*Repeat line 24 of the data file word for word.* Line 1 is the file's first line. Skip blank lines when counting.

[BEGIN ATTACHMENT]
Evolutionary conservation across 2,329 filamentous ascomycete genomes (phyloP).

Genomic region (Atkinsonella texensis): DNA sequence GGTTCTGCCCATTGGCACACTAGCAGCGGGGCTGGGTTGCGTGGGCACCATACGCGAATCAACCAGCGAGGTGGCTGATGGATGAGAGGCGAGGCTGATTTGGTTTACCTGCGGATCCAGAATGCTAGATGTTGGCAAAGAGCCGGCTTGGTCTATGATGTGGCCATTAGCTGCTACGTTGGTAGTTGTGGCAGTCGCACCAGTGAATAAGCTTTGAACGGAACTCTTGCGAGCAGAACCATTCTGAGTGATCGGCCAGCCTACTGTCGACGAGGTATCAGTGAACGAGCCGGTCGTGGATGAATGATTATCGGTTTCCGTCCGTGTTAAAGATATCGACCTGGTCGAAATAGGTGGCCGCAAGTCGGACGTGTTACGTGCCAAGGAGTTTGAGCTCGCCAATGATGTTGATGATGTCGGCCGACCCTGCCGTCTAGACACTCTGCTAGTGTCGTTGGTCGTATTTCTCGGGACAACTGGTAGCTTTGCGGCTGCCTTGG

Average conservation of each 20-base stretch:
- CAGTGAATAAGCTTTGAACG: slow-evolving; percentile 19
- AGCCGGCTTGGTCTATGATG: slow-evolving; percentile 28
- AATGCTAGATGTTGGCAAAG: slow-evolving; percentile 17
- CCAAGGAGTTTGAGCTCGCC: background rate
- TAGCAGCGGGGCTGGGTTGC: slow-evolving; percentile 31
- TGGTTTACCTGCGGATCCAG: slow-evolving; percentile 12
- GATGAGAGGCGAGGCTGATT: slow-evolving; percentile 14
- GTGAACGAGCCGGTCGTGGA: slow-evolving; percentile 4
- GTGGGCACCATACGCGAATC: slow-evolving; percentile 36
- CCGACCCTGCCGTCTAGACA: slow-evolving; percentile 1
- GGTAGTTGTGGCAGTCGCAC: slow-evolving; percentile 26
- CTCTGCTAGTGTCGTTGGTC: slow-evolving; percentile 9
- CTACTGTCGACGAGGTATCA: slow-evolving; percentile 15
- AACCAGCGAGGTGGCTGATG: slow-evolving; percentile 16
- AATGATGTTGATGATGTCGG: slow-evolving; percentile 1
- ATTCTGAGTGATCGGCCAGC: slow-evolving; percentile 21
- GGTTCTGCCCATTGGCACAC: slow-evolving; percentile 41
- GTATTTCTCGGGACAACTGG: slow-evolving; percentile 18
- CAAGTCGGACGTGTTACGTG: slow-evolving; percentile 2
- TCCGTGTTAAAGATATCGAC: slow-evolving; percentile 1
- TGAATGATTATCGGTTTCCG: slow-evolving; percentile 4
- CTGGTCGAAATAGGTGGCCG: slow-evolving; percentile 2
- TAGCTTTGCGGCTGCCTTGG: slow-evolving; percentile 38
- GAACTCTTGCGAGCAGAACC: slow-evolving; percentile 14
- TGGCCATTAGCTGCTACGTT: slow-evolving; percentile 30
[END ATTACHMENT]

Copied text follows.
- TGAATGATTATCGGTTTCCG: slow-evolving; percentile 4